all 263,000 acres of BLM land adjoining a 57,000 acre roadless area
within Glen Canyon National Recreation Area.
H.R. 1745/S. 884 designates 110,000 acres in two isolated
8. The Henry
Mountains: 10 to 20 miles west of Glen Canyon, seven blue-green
domes float like mirages above the jumble of flat-topped mesas,
canyons, and badlands east of Capitol Reef National Park. These are
the 7,000- to 11,000-foot-high peaks of the Henry Mountains.
H.R. 1500 protects 350,000 acres in six
roadless areas surrounding the mountain range.
H.R. 1745/S. 884 designates 107,000 acres.
9. Escalante Canyons: H.R. 1500 designates over
350,000 acres of wilderness encompassing the entire 1,000-mile
canyon system of the Escalante river and its tributaries, along
with neighboring lands bordering Capitol Reef National Park.
H.R. 1745/S. 884 designates 184,000
Plateau: Immensity and silence are the hallmarks of the
three-quarter-million acre proposed Kaiparowits Wilderness, a
region of stair-stepping cliff walls and forested bench lands
deeply cut by canyons.
H.R. 1500 protects
700,000 acres in 11 roadless areas - a region larger in size than
the state of Rhode Island.
H.R. 1745/S. 884
protects one roadless area of 121,000 acres.
11. The Grand Staircase: Between its headwaters
in Bryce Canyon National Park and its confluence with the Colorado
River at the head of the Grand Canyon, the Paria River descends a
vertical mile through a slot canyon.
designates 270,000 acres of wilderness between Bryce Canyon
National Park and the Paria Canyon/Vermillion Cliffs Wilderness
H.R. 1745/S. 884 designates 57,600
12. San Rafael Swell:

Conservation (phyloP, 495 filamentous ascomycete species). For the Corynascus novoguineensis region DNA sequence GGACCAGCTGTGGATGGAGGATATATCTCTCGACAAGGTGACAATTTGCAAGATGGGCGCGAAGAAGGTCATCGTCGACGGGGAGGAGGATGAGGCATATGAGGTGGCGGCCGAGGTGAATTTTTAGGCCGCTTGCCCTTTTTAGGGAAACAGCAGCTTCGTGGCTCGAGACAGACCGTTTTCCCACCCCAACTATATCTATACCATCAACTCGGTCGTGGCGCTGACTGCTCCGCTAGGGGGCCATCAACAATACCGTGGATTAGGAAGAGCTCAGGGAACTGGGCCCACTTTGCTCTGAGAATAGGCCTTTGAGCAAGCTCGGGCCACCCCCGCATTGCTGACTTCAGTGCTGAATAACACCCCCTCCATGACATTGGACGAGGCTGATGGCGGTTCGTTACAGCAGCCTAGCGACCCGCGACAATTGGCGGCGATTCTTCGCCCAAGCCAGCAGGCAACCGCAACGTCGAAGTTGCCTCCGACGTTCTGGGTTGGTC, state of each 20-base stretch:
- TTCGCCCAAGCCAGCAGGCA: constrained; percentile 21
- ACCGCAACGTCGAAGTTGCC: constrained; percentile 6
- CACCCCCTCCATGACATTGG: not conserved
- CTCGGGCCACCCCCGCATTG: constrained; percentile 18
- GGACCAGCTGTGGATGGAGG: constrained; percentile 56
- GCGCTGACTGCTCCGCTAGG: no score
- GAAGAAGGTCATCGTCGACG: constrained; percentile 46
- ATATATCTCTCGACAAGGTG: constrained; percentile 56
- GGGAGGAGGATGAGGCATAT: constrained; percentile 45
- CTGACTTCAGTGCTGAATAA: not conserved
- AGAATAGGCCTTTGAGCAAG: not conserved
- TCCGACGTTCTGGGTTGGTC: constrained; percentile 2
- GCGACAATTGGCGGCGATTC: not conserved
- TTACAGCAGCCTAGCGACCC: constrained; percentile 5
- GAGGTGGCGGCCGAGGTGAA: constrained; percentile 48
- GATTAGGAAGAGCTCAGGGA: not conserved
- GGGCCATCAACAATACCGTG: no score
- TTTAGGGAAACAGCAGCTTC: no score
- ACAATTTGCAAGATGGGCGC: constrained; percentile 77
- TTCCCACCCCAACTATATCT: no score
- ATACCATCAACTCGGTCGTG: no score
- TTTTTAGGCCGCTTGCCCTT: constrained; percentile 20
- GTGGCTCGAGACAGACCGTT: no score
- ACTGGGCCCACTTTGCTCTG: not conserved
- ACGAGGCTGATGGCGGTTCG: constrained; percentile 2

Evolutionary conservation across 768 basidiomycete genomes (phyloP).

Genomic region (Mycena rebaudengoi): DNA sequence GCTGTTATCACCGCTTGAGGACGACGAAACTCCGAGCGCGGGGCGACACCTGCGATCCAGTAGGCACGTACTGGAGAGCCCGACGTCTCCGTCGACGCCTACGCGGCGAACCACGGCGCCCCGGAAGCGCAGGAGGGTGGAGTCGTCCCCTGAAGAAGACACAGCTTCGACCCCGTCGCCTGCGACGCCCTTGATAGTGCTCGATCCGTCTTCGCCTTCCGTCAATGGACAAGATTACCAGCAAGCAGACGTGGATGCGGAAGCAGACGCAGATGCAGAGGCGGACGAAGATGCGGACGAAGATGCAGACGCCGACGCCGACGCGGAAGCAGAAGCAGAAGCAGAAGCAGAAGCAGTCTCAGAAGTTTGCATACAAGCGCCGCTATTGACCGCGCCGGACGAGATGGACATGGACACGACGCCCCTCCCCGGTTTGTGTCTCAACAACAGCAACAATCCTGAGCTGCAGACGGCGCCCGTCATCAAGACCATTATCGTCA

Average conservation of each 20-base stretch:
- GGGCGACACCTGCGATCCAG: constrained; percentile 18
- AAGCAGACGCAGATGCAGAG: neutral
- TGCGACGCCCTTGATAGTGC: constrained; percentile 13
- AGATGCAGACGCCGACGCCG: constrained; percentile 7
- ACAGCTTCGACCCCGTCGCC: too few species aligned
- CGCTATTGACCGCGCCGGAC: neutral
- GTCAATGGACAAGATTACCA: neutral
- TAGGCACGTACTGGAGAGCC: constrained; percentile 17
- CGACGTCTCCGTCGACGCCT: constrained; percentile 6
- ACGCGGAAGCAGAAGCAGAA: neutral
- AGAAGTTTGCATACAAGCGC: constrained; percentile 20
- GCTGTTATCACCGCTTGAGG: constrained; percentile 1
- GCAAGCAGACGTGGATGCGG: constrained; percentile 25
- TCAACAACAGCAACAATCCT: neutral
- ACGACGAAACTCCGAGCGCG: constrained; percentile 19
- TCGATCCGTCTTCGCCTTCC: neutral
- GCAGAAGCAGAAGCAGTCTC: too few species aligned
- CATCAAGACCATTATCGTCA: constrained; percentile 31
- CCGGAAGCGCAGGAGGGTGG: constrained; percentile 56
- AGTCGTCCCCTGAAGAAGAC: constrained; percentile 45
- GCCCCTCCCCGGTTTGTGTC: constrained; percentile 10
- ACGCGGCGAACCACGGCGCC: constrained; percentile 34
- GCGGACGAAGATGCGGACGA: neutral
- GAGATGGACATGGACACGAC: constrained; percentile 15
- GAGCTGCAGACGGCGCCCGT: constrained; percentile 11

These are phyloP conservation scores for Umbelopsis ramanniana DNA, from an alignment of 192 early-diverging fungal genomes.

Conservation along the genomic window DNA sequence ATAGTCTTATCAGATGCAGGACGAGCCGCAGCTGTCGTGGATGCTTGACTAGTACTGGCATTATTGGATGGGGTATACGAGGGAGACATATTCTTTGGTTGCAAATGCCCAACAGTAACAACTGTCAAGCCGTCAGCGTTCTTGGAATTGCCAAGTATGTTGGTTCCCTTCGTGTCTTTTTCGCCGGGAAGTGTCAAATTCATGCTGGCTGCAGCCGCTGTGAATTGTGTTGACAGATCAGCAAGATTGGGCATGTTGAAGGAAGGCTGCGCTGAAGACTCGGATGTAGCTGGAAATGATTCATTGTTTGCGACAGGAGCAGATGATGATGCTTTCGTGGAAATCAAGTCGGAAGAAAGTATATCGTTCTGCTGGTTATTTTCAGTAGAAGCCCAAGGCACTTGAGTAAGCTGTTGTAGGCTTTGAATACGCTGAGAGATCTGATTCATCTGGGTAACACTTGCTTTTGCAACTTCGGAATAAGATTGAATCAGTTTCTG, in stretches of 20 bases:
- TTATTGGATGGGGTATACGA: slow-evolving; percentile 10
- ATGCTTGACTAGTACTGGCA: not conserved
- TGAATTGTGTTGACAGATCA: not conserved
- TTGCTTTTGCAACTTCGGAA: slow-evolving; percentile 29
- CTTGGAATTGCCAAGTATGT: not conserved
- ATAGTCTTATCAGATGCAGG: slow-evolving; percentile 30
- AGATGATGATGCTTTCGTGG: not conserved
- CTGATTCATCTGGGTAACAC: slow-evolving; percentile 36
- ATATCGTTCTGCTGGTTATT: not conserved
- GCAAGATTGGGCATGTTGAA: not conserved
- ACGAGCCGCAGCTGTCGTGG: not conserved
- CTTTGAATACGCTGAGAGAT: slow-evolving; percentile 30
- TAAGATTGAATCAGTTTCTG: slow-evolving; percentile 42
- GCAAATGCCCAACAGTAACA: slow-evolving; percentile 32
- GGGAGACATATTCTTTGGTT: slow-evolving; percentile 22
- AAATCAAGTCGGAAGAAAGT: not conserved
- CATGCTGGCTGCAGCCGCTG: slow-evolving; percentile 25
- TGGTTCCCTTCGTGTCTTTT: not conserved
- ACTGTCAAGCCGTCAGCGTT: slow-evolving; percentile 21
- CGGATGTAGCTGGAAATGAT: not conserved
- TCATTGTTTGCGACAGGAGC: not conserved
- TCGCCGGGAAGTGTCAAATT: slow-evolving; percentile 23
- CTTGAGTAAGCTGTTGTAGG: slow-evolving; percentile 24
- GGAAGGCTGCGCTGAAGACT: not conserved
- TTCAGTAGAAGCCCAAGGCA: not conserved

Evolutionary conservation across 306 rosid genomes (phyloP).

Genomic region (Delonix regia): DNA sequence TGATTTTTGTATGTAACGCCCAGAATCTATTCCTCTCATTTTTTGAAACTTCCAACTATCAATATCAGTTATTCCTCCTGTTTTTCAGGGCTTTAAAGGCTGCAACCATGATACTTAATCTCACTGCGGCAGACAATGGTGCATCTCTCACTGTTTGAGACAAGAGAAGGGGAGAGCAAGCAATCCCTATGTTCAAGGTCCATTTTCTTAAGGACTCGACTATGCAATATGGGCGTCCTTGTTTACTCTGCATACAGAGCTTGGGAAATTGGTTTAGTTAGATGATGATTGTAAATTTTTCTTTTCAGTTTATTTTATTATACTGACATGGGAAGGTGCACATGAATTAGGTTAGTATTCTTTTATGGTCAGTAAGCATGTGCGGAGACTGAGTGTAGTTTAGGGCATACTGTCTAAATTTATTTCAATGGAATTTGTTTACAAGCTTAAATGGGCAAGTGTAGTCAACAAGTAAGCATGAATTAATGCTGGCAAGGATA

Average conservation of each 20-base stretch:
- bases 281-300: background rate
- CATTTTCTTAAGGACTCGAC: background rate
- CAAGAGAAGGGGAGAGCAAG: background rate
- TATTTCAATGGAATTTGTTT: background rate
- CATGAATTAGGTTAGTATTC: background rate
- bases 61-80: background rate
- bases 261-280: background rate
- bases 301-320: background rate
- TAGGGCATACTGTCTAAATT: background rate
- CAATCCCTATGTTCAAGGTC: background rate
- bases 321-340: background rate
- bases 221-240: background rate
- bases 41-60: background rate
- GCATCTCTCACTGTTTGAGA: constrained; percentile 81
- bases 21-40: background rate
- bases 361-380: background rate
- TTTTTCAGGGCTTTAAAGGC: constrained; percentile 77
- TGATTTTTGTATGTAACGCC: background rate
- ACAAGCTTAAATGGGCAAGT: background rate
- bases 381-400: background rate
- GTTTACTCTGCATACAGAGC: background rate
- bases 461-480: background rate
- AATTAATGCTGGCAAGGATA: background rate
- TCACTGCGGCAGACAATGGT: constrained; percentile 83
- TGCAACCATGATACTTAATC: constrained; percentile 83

50 miles long, 25 miles wide, and 1,500 feet high, this dome-shaped
uplift towers above the Burr Desert like a medieval fortification.
Tilted plates of sandstone form its outer walls, while the interior
has been sculpted by erosion into monuments, canyons and badlands.
H.R. 1500 protects 750,000 acres encompassing
both the uplift itself and the colorful badlands which link it to
Capitol Reef National Park and Thousand Lake Mountain to the
H.R. 1745/S. 884 designates less
than 200,000 acres.
Greater Zion: The 200,000 acres of roadless BLM land surrounding
Zion National Park contain six proposed wild and scenic rivers and
streams within spectacular slot canyons, ecologically rich canyon
riparian systems, and slickrock plateaus identical to those within
H.R. 1500 protects all roadless BLM
lands, including Parunuweap Canyon, Canaan Mountain, upper Kanab
Creek, and the corral-colored sand dunes on the west slope of
H.R. 1745/S. 884 creates
three wilderness areas totaling 53,000 acres, and specifically
authorizes the construction of a dam, with associated powerlines,
pipelines, and roads, on the East Fork of the Virgin River within
the Parunuweap Canyon Wilderness.
14. The Great Basin: Many of the 14 "island"
mountain ranges recommended for wilderness designation in western
Utah were once literally islands in prehistoric Lake Bonneville.
Today they are havens of biological diversity surrounded by
gleaming salt flats and mud-cracked desert playas.
H.R. 1500 protects 784,000 acres within 23
roadless areas scattered across western Utah's slice of the Great
H.R. 1745/S. 884 designates about
268,000 acres of wilderness in 10 roadless